The West Midlands Cooperative Society plans to merge with its bigger counterpart in Oxford, Swindon and Gloucester to create the country's fourth biggest Co-op.
The move - if it is approved by members - will create a retail business with sales of £500 million a year.
Job losses among the two societies' 7,000 employees have not been ruled out but the West Midlands' 49,000 members should see the return of the Co-op's famous "divi" after an absence of some 25 years.
On the face of it, the merger looks more like a takeover of the West Midlands by the Oxford, Swindon & Gloucester (OS&G).
With sales of about £342 million, a membership base of 125,000 and a payroll of more than 4,000, the OS&G is about twice the size of the West Midlands.
However, Ben Reid, chief executive of the West Midlands and current holder of the Variety Club Midland business leader of the year award, insisted that the deal was in fact a true merger.
"If you break the businesses down into their component parts, food is the biggest business for both of us," he said.
"The two will go together quite neatly and we will put the managements together.
"We are specialists in pharmacy and travel and the OS&G are not in either of those businesses although it does have a number of outsourced travel agencies.
" They operate nursery facilities which we do not have and they will be bringing that skills set to the West Midlands. They also run a number of motor franchises which we do not.
"We will be able to expand our operations into the Oxford, Swindon and Gloucester areas and vice versa."
At this stage, both co-ops plan keeping their separate head offices - the West Midlands at Walsall the OS&G in Oxford.
Initially the chief executive of the combined business will be OS&G boss Bob Burlton, a major figure in the cooperative movement. He will be succeeded by Mr Reid when he retires in the second half of next year.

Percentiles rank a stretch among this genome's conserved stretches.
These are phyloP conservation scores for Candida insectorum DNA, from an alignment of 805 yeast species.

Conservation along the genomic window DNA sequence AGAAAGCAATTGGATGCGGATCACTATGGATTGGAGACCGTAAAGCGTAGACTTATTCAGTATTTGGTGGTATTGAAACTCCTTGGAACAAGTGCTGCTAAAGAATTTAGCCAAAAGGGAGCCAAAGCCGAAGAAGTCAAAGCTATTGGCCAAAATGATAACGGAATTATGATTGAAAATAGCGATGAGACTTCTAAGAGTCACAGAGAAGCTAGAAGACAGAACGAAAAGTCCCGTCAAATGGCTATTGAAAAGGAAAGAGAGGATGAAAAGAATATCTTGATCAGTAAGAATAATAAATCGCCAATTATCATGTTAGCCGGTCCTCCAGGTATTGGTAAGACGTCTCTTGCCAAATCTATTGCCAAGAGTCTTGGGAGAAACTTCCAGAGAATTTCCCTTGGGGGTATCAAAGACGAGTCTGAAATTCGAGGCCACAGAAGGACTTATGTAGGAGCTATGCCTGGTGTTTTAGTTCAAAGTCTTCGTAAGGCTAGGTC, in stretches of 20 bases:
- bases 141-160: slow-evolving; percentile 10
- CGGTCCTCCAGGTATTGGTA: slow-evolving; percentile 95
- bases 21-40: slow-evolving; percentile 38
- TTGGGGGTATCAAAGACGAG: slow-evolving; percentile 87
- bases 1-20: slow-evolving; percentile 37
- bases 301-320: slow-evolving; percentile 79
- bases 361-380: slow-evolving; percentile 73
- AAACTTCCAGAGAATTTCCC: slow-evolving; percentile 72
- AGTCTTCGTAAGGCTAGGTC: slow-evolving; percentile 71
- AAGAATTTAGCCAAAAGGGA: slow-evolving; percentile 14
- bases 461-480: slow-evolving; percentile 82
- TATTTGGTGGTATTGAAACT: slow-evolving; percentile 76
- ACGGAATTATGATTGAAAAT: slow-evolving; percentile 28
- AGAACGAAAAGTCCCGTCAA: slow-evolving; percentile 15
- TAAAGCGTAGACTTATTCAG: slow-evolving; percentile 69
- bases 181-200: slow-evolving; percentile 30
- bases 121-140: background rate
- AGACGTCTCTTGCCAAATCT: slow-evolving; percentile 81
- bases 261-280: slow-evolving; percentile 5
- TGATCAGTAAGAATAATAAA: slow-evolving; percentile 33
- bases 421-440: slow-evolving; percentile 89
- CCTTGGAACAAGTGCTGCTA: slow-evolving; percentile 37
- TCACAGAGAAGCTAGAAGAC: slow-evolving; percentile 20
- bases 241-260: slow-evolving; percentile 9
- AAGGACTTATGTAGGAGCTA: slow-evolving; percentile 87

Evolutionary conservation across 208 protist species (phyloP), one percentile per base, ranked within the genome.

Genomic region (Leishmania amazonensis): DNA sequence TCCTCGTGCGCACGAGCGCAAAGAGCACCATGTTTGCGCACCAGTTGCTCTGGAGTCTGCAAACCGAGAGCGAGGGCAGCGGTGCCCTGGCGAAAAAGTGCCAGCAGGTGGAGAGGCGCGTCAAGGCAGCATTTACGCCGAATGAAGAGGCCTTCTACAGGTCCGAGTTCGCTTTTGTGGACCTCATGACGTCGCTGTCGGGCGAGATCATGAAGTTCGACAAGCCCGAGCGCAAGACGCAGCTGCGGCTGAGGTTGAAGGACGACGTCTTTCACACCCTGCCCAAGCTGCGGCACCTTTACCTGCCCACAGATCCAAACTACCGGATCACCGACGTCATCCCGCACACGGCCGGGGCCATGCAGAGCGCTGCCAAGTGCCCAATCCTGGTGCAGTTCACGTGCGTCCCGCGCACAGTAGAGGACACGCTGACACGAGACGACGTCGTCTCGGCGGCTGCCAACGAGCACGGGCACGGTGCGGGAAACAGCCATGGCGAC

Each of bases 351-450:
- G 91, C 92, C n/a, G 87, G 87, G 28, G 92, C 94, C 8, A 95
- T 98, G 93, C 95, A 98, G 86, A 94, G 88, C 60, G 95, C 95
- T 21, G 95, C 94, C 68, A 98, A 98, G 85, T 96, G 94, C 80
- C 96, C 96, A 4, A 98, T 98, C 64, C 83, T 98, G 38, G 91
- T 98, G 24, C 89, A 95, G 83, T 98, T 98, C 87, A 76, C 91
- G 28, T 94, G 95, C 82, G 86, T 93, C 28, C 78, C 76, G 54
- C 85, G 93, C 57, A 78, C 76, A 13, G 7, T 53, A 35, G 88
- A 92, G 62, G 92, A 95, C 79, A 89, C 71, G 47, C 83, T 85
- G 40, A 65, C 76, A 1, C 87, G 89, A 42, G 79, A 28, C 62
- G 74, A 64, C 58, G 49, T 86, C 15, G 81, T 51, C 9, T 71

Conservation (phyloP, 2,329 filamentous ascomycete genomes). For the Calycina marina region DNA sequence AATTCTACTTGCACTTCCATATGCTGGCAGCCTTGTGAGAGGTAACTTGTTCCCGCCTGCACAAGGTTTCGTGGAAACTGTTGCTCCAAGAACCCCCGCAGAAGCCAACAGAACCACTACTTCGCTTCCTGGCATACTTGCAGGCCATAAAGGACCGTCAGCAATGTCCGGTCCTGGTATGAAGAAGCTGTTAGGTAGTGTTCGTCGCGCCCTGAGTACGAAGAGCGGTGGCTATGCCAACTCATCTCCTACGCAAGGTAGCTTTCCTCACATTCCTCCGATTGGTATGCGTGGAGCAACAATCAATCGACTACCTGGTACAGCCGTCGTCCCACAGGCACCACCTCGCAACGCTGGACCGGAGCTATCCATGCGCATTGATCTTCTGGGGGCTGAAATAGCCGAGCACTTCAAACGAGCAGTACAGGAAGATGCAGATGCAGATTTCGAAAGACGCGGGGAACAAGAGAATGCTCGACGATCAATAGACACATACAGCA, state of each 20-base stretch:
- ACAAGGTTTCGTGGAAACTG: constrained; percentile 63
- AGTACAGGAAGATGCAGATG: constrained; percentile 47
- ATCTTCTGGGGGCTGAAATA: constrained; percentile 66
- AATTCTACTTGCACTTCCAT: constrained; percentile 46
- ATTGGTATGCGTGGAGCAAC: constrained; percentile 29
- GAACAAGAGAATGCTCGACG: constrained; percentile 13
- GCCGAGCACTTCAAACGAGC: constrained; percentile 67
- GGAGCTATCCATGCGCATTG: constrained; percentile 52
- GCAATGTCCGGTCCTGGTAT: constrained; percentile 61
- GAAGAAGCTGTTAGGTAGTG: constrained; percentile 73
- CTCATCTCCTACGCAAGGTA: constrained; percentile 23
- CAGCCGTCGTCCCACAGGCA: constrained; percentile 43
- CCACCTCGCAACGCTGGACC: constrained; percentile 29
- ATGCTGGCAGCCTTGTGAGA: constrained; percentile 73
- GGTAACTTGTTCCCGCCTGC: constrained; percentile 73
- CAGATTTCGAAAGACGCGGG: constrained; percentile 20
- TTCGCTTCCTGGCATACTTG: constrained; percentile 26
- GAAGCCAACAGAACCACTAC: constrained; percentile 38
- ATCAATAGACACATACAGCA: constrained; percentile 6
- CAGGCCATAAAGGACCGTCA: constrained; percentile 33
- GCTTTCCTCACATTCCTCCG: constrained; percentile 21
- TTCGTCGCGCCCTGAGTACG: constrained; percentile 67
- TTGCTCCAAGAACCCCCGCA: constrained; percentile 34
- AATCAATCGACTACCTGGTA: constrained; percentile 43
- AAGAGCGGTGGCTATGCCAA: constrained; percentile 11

"Both societies have said that they expect there to be a net gain in jobs in due course as the new society expands its services to members," they said in a joint statement.
"Both their offices in Oxford and Walsall will be retained, but it would not be sensible to guarantee that no jobs will be affected in the integration of the societies."
Mr Reid said: "This is a good news story and I am reasonably confident that when I stand up and talk to our staff and members I can give a positive message that I can live with going forward.
"The fact that I am prepared to stand down as chief executive and act as the number two for a year shows that."
For the merger go ahead it will need to be approved by members of both organisations at meetings to be held in July and August.
The good news for the West Midlands' members is that the OS&G has helped to pioneer the resurrection of the co-op dividend and will be bringing it back to the area, Mr Reid said.
OS&G president Vivian Woodell said: "Both societies share a vision of helping to create a strong and modern co-operative movement.
"We are convinced that the combined society will be more profitable and hence stronger than if we remain apart."
Doreen Shaw, Mr Woodell's counterpart at the West Midlands, said: "We believe that there will be significant new opportunities to expand the society in the combined trading area, extending the cooperative service we can offer our members."
The biggest co-op in the country is the Co-operative Group, the umbrella organisation for the movement, followed by the United in Rochdale and the Midland in Lichfield.